Oh wait - Questlove beat me to that title.
Well, since Chris has taken a turn down Meta street, I'll go for a spin in that 'hood.
When is a text final? What exactly are revisions, updated editions, remixes, director's cuts - the same book/movie/song or a different thing altogether? Does one depend on the other? Is Rohmer revising, rewriting or re-thinking Separation or just using it as a basis to write a "new" book really, really fast?
I will have to finish Separation Two to think about this some more - or maybe I have already finished it?
But does a writer, as the creator and owner of a text, have a right to rethink it, to change it? It's his/her book - why can't they say "Oh wait - I wish Hermione had ended up with Harry" and rewrite it to make that so. Is that a betrayal of whatever the audience had invested in the story? Do audiences have rights?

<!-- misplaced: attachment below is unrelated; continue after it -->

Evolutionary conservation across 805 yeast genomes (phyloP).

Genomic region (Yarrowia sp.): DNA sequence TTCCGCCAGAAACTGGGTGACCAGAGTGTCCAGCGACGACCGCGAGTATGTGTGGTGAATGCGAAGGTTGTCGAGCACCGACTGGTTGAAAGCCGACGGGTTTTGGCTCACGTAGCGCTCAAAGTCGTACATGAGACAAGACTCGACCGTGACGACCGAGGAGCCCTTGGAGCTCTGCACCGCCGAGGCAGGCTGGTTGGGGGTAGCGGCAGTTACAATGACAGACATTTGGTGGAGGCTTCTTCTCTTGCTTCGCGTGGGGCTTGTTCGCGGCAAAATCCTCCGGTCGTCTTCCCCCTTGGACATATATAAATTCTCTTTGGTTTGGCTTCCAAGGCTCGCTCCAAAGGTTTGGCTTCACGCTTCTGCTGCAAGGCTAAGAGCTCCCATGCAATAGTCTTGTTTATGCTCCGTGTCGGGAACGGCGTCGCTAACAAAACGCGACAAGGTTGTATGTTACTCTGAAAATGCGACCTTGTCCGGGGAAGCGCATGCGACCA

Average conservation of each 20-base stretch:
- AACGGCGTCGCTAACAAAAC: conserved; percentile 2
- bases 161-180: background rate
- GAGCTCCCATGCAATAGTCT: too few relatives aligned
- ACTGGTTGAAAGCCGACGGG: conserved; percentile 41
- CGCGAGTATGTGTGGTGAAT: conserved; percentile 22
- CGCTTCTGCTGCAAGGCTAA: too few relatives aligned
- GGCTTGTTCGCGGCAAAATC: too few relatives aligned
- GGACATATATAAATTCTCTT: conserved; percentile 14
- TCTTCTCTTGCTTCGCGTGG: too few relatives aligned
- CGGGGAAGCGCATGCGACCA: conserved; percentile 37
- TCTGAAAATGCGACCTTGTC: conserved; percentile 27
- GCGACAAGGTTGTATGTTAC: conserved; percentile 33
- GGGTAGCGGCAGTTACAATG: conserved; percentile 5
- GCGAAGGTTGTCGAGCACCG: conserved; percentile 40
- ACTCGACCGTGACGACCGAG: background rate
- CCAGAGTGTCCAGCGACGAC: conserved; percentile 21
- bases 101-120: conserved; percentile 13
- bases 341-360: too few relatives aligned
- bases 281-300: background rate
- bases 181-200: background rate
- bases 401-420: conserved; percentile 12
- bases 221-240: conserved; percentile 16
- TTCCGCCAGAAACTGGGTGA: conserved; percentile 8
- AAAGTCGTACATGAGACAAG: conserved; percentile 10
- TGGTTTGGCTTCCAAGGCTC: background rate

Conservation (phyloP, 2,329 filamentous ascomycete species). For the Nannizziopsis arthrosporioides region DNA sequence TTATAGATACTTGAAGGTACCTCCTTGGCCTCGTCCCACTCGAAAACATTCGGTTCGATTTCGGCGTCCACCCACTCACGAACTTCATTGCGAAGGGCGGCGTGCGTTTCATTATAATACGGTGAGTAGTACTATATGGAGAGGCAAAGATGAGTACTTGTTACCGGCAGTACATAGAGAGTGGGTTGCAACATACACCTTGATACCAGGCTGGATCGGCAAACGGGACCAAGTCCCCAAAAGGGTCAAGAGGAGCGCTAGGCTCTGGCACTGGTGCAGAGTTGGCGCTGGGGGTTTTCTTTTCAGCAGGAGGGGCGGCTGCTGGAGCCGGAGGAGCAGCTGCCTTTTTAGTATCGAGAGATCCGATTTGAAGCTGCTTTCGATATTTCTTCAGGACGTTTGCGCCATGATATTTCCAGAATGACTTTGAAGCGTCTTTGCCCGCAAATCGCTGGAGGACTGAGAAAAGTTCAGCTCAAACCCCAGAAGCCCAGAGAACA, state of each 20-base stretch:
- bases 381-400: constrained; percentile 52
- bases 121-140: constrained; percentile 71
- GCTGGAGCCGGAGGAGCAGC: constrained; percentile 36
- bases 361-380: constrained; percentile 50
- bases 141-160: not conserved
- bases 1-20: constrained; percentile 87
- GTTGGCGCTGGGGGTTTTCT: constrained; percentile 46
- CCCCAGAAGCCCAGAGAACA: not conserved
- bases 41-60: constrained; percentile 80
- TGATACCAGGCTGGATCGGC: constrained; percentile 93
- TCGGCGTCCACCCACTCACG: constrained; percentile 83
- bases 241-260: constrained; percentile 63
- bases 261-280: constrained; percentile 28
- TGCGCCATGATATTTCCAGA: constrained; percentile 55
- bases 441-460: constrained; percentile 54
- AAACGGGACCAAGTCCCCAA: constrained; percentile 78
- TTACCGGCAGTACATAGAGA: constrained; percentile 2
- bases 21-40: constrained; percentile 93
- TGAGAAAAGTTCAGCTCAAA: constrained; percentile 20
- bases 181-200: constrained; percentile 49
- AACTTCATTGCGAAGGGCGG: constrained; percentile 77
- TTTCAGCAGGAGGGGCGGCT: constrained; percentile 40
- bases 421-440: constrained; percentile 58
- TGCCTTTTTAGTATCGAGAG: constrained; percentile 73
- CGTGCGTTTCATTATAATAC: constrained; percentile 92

Perhaps going into these areas of literary theory to consider what Rohmer was up to is a pointless exercise. In fact, I know it is. But what else can you make of a book with a different title, being sold as such, is in fact mostly the same book all over again, with additions. (see Brian's handy guide a couple of posts back).
I don't think this would matter to me so much if it was simply a revised edition; something about giving it a different title and then doing so little to make it different I find annoying.
PS: The simple answer is "Greedo did not shoot first because I say he didn't. My experience taught me that and I will not change that self-evident fact just because some guy at ILM proved to George it could be that way if he wanted it to".